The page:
Can post-injury nutrition affect your healing and recovery outcomes for the better? In this two-part article, Andrew Hamilton looks at what the research has to say, starting off with the macronutrients protein, fats and carbohydrate MORE
Cherries decrease strength loss and muscle pain
Benefits of a bowl of cherries
US researchers have come up with practical and tasty way to keep the symptoms of exercise-induced muscle damage at bay.
Fourteen male college students drank 12 fl oz of either the cherry juice blend or the placebo drink twice a day for eight consecutive days. On the fourth day they performed a bout of 2×20 maximum eccentric elbow flexion contractions. Isometric elbow flexion strength, pain, muscle tenderness and range of motion were recorded before and for four days after the exercise.
The protocol was repeated two weeks later with subjects who had had the placebo first time round now taking the cherry juice, and vice versa.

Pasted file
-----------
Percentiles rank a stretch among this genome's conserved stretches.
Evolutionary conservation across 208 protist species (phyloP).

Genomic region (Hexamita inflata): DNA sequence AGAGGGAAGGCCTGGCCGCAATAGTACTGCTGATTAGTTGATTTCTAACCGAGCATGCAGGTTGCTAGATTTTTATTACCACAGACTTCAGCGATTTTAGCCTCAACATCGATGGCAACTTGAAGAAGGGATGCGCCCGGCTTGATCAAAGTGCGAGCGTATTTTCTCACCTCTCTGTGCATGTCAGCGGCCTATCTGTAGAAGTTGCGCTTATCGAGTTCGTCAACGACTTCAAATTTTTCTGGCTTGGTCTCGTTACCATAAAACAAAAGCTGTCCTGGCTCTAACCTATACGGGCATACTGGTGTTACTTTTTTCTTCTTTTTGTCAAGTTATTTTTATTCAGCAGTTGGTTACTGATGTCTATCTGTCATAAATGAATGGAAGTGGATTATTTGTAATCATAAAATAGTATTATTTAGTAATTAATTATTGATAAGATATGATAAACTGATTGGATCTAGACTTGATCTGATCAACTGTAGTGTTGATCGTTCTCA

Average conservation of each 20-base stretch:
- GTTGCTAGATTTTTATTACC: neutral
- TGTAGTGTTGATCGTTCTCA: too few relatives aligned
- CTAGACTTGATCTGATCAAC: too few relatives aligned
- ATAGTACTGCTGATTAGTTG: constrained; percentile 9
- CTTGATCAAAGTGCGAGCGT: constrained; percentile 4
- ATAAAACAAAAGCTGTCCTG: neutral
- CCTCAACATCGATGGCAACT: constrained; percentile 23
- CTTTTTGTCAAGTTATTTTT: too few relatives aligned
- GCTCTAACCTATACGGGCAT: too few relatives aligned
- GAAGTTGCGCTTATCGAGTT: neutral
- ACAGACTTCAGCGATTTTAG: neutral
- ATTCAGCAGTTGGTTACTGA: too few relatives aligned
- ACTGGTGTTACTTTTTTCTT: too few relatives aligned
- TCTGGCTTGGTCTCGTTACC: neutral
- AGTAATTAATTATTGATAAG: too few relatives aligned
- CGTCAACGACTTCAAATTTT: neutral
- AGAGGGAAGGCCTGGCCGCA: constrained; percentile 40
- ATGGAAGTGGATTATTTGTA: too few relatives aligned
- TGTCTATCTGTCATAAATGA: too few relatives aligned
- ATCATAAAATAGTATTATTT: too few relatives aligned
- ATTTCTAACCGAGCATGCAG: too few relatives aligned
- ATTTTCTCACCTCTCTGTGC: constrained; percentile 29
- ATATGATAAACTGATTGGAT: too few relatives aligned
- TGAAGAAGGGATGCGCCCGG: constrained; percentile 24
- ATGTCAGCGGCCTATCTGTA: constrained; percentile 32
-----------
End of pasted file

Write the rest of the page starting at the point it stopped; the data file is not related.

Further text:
After analysing both sets of results, the researchers found that:
- Strength loss over the four days after exercise averaged 22% with the placebo but only 4% with the cherry juice;
- Pain in the elbow flexors peaked at 24 hours in the cherry juice trial and then declined, whereas it continued to increase in the placebo trial to peak at 48 hours;
- Loss of range of motion and muscle tenderness was similar in both trials.
Numerous antioxidant and anti-inflammatory agents have been found in tart cherries, and eating them has been shown to reduce blood concentrations of inflammatory markers in healthy men and women. The researchers comment: ‘These results have important practical applications for athletes, as performance after damaging exercise bouts is primarily affected by strength loss and pain. In addition to being an efficacious treatment for minimising symptoms of exercise induced muscle damage, consumption of cherry juice is much more convenient than many of the treatments that have been presented in the literature.’
Br J Sports Med 2006; 40:679-683